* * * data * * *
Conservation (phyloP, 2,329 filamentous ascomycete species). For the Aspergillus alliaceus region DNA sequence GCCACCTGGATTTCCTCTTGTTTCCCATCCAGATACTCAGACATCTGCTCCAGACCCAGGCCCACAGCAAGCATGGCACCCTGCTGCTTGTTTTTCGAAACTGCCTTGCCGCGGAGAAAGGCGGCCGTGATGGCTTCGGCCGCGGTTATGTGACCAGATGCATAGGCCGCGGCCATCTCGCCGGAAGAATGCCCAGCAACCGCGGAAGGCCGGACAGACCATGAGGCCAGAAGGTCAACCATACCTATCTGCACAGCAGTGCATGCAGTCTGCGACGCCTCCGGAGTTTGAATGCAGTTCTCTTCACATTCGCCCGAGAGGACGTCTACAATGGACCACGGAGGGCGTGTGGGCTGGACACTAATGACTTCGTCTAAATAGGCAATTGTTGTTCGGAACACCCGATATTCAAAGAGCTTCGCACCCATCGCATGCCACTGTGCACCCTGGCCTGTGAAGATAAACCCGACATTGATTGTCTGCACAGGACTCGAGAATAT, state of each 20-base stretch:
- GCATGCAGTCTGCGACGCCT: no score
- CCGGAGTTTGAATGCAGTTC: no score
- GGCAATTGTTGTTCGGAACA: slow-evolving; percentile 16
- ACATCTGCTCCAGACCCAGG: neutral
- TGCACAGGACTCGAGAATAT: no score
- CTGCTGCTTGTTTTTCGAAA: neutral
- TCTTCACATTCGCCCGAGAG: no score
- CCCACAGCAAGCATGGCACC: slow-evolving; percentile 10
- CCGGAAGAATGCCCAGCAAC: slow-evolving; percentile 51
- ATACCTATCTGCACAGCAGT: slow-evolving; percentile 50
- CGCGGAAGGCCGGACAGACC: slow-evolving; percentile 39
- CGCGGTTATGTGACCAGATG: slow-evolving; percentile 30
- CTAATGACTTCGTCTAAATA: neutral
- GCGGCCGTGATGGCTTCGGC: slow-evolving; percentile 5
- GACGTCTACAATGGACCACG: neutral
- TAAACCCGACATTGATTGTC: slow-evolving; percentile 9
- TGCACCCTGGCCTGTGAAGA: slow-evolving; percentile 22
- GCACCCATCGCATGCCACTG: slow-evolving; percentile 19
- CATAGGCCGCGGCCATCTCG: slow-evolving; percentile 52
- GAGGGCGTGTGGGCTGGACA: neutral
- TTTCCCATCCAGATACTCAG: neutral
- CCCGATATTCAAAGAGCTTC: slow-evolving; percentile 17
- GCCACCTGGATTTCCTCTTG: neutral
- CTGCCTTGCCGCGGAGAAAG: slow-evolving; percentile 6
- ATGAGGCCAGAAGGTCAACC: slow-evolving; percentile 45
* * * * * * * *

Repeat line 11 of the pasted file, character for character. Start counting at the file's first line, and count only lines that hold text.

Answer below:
- ATACCTATCTGCACAGCAGT: slow-evolving; percentile 50